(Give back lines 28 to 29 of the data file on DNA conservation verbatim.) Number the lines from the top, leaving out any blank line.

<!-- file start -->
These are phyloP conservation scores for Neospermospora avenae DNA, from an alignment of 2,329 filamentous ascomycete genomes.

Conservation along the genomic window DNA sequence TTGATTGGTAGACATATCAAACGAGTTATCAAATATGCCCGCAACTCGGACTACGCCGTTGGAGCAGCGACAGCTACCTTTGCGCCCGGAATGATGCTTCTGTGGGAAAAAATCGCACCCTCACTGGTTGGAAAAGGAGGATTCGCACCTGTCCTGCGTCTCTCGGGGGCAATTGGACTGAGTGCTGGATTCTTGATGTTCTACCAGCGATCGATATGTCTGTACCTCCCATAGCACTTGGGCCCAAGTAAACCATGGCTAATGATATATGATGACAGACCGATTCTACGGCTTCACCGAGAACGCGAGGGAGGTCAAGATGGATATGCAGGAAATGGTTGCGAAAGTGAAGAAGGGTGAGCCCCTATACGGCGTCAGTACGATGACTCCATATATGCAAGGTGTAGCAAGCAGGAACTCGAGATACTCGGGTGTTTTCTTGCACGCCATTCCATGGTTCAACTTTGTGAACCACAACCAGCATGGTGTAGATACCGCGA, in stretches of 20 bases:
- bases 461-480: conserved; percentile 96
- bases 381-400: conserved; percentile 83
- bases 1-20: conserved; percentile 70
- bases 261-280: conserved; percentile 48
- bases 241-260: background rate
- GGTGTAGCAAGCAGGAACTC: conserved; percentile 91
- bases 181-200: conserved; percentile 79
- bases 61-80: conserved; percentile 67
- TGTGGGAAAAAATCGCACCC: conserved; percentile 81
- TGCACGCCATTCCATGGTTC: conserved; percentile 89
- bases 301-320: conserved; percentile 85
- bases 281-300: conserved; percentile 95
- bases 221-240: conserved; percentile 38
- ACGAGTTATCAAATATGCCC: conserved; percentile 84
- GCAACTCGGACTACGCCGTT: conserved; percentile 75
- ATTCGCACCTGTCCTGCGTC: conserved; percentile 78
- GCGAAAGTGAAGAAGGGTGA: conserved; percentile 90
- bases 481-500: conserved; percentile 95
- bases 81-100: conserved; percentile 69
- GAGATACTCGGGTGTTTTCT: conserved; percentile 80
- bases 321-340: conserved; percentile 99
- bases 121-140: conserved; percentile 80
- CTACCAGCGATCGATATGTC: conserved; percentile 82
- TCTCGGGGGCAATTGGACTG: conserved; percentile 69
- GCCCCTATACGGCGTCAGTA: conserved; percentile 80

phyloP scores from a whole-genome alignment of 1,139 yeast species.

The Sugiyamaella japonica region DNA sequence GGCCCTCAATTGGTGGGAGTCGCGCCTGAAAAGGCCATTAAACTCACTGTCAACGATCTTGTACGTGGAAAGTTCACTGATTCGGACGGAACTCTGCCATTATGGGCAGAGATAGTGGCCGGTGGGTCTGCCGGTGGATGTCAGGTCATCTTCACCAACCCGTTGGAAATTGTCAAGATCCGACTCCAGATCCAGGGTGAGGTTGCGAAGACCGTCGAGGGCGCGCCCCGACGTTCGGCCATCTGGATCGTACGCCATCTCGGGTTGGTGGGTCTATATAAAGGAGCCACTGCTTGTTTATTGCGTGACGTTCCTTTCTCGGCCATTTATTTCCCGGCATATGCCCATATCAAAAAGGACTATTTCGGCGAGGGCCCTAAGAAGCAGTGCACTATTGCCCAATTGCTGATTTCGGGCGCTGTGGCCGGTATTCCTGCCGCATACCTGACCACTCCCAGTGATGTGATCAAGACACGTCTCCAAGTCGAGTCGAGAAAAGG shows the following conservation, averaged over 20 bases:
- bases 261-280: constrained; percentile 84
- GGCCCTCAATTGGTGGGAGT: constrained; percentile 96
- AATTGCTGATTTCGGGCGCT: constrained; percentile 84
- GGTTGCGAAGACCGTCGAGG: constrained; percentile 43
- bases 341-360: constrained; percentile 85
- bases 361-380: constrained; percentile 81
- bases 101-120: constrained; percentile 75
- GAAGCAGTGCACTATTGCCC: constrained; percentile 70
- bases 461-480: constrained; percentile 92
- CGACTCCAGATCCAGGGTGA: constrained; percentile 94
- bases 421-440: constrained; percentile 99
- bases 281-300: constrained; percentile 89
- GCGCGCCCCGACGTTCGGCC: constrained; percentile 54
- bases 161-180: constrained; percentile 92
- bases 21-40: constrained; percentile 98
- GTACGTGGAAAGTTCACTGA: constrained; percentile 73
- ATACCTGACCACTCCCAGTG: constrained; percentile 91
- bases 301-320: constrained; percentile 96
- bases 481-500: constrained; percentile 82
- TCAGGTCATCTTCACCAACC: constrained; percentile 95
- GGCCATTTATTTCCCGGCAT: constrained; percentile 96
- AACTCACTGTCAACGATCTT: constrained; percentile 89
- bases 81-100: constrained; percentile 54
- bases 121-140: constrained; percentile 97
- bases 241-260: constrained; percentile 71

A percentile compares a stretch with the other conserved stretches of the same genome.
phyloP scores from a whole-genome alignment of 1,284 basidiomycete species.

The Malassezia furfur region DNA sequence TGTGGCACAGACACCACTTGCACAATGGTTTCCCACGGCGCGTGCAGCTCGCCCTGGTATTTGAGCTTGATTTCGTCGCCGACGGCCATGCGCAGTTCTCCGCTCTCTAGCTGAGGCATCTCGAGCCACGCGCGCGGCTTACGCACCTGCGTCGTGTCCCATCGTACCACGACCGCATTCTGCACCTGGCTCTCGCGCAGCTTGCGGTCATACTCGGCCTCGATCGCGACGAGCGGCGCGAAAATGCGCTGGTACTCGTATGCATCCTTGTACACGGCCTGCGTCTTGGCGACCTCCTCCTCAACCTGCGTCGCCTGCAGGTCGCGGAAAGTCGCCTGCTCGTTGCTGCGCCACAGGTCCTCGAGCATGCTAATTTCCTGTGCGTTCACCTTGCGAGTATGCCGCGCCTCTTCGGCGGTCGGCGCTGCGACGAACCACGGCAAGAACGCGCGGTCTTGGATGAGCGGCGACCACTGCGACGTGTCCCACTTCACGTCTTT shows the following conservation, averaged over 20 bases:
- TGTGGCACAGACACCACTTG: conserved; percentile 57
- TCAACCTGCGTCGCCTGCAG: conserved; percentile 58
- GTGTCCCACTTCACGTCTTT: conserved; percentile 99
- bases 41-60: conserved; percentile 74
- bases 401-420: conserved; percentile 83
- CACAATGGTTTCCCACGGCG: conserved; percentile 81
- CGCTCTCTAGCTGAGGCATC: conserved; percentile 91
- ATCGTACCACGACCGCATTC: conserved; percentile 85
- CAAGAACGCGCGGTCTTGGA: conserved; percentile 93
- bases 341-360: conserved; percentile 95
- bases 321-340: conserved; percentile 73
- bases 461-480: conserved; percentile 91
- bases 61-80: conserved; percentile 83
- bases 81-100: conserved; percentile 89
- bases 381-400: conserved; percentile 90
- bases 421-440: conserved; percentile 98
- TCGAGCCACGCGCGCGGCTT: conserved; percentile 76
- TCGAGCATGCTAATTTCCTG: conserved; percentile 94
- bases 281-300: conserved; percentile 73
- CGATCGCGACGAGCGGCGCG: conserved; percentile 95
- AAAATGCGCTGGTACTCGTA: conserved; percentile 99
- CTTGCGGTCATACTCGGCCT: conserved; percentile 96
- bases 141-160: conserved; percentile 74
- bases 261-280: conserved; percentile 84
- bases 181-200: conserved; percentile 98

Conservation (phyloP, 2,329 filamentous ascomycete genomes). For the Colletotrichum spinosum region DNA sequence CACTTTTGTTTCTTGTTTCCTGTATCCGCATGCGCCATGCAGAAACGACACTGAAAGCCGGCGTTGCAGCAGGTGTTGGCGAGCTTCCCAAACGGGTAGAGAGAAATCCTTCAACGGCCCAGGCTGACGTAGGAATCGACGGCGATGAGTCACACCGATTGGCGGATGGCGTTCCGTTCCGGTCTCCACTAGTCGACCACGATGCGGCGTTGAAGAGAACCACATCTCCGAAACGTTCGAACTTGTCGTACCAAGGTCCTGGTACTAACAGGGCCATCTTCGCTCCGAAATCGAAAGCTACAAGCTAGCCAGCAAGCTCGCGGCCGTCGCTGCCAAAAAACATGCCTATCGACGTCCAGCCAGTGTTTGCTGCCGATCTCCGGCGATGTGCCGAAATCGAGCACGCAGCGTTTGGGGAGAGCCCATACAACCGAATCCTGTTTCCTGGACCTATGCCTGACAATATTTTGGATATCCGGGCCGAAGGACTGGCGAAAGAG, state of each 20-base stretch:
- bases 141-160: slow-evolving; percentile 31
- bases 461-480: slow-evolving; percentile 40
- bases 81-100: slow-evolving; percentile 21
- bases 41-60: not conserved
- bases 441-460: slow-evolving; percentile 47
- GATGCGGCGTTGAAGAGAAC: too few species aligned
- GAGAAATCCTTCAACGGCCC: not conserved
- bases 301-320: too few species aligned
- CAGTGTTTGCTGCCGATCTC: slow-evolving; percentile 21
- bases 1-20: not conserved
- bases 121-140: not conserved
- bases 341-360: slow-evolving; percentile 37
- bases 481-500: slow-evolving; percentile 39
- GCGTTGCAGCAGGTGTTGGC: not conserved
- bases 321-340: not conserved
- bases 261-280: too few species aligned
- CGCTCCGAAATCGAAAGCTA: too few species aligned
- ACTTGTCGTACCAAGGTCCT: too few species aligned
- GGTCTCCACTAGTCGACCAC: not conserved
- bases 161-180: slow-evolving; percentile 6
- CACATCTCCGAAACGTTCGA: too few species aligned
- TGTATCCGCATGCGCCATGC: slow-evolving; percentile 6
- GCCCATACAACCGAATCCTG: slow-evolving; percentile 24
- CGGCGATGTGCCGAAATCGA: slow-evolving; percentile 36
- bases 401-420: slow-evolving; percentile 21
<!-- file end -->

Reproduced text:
phyloP scores from a whole-genome alignment of 1,139 yeast species.

The Sugiyamaella japonica region DNA sequence GGCCCTCAATTGGTGGGAGTCGCGCCTGAAAAGGCCATTAAACTCACTGTCAACGATCTTGTACGTGGAAAGTTCACTGATTCGGACGGAACTCTGCCATTATGGGCAGAGATAGTGGCCGGTGGGTCTGCCGGTGGATGTCAGGTCATCTTCACCAACCCGTTGGAAATTGTCAAGATCCGACTCCAGATCCAGGGTGAGGTTGCGAAGACCGTCGAGGGCGCGCCCCGACGTTCGGCCATCTGGATCGTACGCCATCTCGGGTTGGTGGGTCTATATAAAGGAGCCACTGCTTGTTTATTGCGTGACGTTCCTTTCTCGGCCATTTATTTCCCGGCATATGCCCATATCAAAAAGGACTATTTCGGCGAGGGCCCTAAGAAGCAGTGCACTATTGCCCAATTGCTGATTTCGGGCGCTGTGGCCGGTATTCCTGCCGCATACCTGACCACTCCCAGTGATGTGATCAAGACACGTCTCCAAGTCGAGTCGAGAAAAGG shows the following conservation, averaged over 20 bases: